When she's not in the salon or teaching compute classes, nail technician Tricia McMaster can often be found astride her horse participating in cowboy mounted shooting competitions.
Periodically, nail technician Tricia McMaster assumes the role of her alter ego, Prairie Rose Henderson, a real life 19th
-century bronc rider and relay racer who was renowned for her outrageous attire. A nail technician at Granite Valley Hair & Nails in Sun City West, Ariz., McMaster is also the Cowgirl Limited National Champion of Cowboy Mounted Shooting. The sport of cowboy mounted shooting has been around since 1991, says McMaster, who estimates there are 400-500 participants nationwide. Competitors shoot .45 caliber, single-action revolvers – just like cowboys used – while wearing 1880 period-authentic costumes. But instead of shooting bullets, the mounted riders fire a load of black powder and cleaning medium that can pop balloons at up to 20 feet.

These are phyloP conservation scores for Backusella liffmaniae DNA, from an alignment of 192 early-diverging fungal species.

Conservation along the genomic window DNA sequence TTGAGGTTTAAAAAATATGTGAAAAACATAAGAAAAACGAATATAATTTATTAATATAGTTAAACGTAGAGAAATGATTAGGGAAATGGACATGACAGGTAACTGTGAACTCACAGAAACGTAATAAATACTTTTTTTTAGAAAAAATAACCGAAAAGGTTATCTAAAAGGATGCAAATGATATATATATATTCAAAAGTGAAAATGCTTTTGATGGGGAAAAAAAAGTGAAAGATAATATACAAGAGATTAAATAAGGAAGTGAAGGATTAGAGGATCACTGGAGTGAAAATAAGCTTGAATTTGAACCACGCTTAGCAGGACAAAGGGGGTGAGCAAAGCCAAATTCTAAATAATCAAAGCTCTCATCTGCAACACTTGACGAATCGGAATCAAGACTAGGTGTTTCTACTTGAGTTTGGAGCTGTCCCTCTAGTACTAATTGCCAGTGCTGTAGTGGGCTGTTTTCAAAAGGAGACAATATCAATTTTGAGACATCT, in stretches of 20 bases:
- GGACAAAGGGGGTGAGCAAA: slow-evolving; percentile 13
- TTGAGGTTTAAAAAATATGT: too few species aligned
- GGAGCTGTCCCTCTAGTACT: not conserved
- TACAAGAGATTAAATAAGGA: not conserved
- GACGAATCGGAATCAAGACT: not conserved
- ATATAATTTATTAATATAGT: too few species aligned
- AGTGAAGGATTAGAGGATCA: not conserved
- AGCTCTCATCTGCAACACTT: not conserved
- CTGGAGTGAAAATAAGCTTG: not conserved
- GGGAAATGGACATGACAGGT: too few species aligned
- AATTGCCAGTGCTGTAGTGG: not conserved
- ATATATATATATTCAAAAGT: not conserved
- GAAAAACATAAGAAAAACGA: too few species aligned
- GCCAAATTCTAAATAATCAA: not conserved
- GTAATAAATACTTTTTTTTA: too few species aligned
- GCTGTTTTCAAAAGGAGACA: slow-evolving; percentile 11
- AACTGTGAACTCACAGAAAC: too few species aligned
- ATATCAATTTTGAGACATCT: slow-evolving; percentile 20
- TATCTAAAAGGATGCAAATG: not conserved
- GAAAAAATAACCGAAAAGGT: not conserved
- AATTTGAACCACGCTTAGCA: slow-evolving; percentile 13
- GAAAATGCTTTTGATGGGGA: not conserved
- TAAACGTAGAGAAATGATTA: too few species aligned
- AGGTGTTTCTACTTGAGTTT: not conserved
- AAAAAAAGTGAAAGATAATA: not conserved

“You run a course of action carrying two guns, each loaded with five rounds. I keep one of my saddle and one on my person,” explains McMaster. “We ride and simultaneously shoot balloons – first randomly, then in sequence. In between halves, we change guns while doing a sort of barrel racing. Of course, the whole thing is timed.”
McMaster and her husband own two horses that had to be specially trained not to react to gun shots. “We made earplugs for our horses out of kitty play balls,” says McMaster, who has been riding since she was three. “It’s an addiction,” she says.